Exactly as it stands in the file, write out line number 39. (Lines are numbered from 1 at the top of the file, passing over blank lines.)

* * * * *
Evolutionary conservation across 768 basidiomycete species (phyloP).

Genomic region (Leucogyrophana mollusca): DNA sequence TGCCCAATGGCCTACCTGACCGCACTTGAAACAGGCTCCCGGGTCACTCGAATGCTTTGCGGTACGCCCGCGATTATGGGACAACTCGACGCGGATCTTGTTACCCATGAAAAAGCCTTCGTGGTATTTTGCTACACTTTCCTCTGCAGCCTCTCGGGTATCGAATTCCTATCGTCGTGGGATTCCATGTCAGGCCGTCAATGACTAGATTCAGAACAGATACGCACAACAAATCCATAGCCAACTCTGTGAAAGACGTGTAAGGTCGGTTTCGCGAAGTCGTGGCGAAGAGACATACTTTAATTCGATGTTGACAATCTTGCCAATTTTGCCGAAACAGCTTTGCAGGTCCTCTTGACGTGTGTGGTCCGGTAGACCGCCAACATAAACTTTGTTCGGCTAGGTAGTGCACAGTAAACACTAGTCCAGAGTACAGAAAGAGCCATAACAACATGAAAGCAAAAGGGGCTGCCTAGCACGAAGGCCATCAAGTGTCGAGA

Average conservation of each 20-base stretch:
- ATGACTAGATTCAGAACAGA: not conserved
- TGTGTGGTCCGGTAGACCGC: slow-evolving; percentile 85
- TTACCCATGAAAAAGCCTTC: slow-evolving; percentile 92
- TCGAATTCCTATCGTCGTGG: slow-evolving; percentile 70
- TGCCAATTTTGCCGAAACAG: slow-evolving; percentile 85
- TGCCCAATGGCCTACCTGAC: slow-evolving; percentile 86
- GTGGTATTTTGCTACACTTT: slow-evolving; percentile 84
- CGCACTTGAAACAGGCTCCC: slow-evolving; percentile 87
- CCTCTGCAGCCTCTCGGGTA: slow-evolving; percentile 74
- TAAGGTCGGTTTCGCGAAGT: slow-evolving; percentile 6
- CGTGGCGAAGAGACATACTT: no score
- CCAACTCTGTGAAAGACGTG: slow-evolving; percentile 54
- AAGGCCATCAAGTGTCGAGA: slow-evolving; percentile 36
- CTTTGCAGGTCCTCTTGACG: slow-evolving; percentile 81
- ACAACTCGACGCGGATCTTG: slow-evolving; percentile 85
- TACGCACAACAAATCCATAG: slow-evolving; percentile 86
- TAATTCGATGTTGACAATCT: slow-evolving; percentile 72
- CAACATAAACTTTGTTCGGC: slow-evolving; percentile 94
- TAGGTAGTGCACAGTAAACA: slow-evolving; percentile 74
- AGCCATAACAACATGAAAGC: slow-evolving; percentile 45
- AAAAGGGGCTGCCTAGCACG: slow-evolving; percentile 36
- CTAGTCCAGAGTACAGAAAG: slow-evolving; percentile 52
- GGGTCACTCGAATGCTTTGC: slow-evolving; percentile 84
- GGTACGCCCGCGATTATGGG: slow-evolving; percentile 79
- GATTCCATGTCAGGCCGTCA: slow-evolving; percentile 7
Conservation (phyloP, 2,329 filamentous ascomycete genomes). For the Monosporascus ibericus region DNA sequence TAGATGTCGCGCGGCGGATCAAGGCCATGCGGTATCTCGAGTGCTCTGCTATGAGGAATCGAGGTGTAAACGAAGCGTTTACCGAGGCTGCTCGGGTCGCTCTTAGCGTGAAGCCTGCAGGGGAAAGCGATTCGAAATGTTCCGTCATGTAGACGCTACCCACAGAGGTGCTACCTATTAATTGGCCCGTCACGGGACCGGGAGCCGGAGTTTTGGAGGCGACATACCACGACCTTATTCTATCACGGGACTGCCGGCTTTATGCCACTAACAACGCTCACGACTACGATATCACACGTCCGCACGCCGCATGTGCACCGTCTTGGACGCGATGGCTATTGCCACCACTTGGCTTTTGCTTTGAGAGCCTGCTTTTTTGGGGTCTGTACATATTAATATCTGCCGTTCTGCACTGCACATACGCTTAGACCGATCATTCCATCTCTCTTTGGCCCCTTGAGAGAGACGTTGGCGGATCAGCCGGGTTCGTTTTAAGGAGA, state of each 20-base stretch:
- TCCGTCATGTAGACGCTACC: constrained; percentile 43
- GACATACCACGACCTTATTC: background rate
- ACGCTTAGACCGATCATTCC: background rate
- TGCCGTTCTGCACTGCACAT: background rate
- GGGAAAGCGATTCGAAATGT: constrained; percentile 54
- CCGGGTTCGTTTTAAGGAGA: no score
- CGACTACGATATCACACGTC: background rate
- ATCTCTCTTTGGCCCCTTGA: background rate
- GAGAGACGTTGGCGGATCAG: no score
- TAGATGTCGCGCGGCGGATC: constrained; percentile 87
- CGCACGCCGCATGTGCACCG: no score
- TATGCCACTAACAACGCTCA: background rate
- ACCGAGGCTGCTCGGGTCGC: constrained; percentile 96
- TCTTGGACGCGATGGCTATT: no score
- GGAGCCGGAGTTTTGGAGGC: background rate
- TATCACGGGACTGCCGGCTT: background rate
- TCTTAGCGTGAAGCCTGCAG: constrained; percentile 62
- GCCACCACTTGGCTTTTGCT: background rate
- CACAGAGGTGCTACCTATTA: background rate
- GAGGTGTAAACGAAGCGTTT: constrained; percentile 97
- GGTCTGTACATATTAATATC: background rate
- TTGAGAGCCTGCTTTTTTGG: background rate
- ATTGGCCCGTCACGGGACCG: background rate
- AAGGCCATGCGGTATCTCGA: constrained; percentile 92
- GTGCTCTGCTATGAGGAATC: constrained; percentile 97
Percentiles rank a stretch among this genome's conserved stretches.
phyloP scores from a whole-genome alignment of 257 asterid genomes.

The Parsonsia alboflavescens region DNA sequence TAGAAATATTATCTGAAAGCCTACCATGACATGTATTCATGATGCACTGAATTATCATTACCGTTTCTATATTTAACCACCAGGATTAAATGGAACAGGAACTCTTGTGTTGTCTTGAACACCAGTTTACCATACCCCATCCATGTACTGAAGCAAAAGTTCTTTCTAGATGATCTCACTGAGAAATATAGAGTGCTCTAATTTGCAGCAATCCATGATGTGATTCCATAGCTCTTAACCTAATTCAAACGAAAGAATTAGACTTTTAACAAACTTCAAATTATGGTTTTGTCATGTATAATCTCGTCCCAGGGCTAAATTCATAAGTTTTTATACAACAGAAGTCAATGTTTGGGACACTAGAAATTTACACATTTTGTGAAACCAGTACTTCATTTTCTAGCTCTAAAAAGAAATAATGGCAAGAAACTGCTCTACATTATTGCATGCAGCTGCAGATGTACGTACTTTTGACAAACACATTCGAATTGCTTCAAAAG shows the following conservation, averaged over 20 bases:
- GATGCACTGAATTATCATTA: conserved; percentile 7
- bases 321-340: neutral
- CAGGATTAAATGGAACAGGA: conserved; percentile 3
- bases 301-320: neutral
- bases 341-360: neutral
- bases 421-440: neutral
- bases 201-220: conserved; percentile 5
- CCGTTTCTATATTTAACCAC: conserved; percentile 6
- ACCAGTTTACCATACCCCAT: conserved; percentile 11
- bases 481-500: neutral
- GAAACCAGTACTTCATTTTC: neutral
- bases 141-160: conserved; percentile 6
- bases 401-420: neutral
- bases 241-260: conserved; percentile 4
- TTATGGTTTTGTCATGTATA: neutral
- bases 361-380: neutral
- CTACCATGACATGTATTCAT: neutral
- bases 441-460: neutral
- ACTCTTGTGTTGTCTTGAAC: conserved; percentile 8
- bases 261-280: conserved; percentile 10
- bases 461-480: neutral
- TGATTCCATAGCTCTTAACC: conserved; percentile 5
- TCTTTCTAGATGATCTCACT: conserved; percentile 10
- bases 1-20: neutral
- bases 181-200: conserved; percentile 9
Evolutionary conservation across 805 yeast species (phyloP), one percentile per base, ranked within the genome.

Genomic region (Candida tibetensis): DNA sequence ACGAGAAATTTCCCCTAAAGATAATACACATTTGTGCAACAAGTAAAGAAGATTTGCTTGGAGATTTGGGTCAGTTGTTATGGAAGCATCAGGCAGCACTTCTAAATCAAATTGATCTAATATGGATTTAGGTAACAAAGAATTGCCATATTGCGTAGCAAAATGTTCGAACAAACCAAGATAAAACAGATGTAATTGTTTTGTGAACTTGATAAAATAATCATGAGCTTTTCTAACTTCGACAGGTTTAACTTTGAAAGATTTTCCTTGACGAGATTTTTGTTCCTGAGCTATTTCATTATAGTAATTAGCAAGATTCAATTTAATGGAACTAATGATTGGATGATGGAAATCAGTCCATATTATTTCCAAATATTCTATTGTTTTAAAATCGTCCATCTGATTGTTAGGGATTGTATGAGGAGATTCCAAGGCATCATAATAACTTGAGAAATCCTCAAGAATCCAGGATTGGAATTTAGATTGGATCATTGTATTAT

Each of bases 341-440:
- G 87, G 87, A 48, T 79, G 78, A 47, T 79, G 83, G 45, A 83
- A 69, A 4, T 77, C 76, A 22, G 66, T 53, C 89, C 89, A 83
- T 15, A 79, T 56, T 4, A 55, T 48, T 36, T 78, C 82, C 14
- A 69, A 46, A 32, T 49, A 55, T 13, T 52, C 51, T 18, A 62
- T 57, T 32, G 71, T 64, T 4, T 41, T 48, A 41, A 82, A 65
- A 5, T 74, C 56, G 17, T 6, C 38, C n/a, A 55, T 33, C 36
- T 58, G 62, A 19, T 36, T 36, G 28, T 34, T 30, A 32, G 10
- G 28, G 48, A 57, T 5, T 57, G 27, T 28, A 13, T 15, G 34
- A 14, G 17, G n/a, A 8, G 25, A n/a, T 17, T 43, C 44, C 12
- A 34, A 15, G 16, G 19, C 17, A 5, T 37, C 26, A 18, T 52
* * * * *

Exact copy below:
- TAGATGTCGCGCGGCGGATC: constrained; percentile 87